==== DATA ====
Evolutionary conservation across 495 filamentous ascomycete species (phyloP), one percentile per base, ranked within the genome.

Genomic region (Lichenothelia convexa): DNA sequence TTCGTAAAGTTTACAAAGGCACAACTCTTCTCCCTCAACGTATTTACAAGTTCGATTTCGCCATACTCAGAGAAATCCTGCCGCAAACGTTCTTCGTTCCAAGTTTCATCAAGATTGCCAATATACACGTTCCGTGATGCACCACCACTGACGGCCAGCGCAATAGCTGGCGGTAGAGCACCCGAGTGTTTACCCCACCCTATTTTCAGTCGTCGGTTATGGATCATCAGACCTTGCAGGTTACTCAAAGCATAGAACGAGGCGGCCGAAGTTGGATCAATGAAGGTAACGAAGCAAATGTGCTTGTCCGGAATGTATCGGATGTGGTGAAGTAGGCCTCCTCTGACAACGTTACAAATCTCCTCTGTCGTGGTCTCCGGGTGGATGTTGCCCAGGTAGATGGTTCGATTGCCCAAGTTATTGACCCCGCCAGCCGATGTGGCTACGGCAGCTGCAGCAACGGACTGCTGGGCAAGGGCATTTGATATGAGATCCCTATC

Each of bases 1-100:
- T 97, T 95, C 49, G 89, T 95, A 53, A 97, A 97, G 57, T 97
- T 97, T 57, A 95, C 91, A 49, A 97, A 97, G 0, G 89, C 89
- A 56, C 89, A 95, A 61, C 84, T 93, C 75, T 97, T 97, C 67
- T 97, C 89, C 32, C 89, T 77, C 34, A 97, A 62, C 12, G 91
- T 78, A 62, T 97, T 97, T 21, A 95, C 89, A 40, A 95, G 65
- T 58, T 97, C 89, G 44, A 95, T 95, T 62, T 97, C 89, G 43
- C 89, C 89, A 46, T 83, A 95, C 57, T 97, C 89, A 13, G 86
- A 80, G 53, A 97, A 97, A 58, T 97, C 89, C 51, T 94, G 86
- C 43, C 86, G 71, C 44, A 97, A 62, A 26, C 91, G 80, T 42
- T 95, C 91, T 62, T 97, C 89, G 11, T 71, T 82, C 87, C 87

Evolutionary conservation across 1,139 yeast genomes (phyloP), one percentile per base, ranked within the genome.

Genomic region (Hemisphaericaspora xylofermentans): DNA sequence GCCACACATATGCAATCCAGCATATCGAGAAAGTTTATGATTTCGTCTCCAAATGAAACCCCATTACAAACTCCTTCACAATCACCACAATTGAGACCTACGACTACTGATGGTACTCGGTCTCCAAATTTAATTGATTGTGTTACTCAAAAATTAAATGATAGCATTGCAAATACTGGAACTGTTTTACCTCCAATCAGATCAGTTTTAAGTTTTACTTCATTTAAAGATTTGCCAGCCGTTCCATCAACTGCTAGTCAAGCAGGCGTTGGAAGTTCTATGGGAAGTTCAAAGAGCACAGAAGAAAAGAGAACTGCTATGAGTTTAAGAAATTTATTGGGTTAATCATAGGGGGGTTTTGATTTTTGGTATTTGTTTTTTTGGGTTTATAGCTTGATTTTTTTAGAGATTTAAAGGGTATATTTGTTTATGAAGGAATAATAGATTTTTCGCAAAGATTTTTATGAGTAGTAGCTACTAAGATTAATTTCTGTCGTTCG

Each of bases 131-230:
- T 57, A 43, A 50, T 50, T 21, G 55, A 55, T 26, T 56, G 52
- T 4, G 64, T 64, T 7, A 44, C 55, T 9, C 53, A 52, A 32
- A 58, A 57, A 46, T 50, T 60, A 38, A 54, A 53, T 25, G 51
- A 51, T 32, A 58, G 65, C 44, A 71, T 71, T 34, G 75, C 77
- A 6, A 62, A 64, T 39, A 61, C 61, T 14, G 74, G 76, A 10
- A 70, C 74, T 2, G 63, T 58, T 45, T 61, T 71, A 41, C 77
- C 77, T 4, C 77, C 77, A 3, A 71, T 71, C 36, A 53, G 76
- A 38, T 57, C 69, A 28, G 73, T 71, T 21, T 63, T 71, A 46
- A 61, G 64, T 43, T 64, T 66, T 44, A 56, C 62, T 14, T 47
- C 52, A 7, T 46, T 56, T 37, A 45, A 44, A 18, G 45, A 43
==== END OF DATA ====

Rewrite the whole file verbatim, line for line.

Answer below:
Evolutionary conservation across 495 filamentous ascomycete species (phyloP), one percentile per base, ranked within the genome.

Genomic region (Lichenothelia convexa): DNA sequence TTCGTAAAGTTTACAAAGGCACAACTCTTCTCCCTCAACGTATTTACAAGTTCGATTTCGCCATACTCAGAGAAATCCTGCCGCAAACGTTCTTCGTTCCAAGTTTCATCAAGATTGCCAATATACACGTTCCGTGATGCACCACCACTGACGGCCAGCGCAATAGCTGGCGGTAGAGCACCCGAGTGTTTACCCCACCCTATTTTCAGTCGTCGGTTATGGATCATCAGACCTTGCAGGTTACTCAAAGCATAGAACGAGGCGGCCGAAGTTGGATCAATGAAGGTAACGAAGCAAATGTGCTTGTCCGGAATGTATCGGATGTGGTGAAGTAGGCCTCCTCTGACAACGTTACAAATCTCCTCTGTCGTGGTCTCCGGGTGGATGTTGCCCAGGTAGATGGTTCGATTGCCCAAGTTATTGACCCCGCCAGCCGATGTGGCTACGGCAGCTGCAGCAACGGACTGCTGGGCAAGGGCATTTGATATGAGATCCCTATC

Each of bases 1-100:
- T 97, T 95, C 49, G 89, T 95, A 53, A 97, A 97, G 57, T 97
- T 97, T 57, A 95, C 91, A 49, A 97, A 97, G 0, G 89, C 89
- A 56, C 89, A 95, A 61, C 84, T 93, C 75, T 97, T 97, C 67
- T 97, C 89, C 32, C 89, T 77, C 34, A 97, A 62, C 12, G 91
- T 78, A 62, T 97, T 97, T 21, A 95, C 89, A 40, A 95, G 65
- T 58, T 97, C 89, G 44, A 95, T 95, T 62, T 97, C 89, G 43
- C 89, C 89, A 46, T 83, A 95, C 57, T 97, C 89, A 13, G 86
- A 80, G 53, A 97, A 97, A 58, T 97, C 89, C 51, T 94, G 86
- C 43, C 86, G 71, C 44, A 97, A 62, A 26, C 91, G 80, T 42
- T 95, C 91, T 62, T 97, C 89, G 11, T 71, T 82, C 87, C 87

Evolutionary conservation across 1,139 yeast genomes (phyloP), one percentile per base, ranked within the genome.

Genomic region (Hemisphaericaspora xylofermentans): DNA sequence GCCACACATATGCAATCCAGCATATCGAGAAAGTTTATGATTTCGTCTCCAAATGAAACCCCATTACAAACTCCTTCACAATCACCACAATTGAGACCTACGACTACTGATGGTACTCGGTCTCCAAATTTAATTGATTGTGTTACTCAAAAATTAAATGATAGCATTGCAAATACTGGAACTGTTTTACCTCCAATCAGATCAGTTTTAAGTTTTACTTCATTTAAAGATTTGCCAGCCGTTCCATCAACTGCTAGTCAAGCAGGCGTTGGAAGTTCTATGGGAAGTTCAAAGAGCACAGAAGAAAAGAGAACTGCTATGAGTTTAAGAAATTTATTGGGTTAATCATAGGGGGGTTTTGATTTTTGGTATTTGTTTTTTTGGGTTTATAGCTTGATTTTTTTAGAGATTTAAAGGGTATATTTGTTTATGAAGGAATAATAGATTTTTCGCAAAGATTTTTATGAGTAGTAGCTACTAAGATTAATTTCTGTCGTTCG

Each of bases 131-230:
- T 57, A 43, A 50, T 50, T 21, G 55, A 55, T 26, T 56, G 52
- T 4, G 64, T 64, T 7, A 44, C 55, T 9, C 53, A 52, A 32
- A 58, A 57, A 46, T 50, T 60, A 38, A 54, A 53, T 25, G 51
- A 51, T 32, A 58, G 65, C 44, A 71, T 71, T 34, G 75, C 77
- A 6, A 62, A 64, T 39, A 61, C 61, T 14, G 74, G 76, A 10
- A 70, C 74, T 2, G 63, T 58, T 45, T 61, T 71, A 41, C 77
- C 77, T 4, C 77, C 77, A 3, A 71, T 71, C 36, A 53, G 76
- A 38, T 57, C 69, A 28, G 73, T 71, T 21, T 63, T 71, A 46
- A 61, G 64, T 43, T 64, T 66, T 44, A 56, C 62, T 14, T 47
- C 52, A 7, T 46, T 56, T 37, A 45, A 44, A 18, G 45, A 43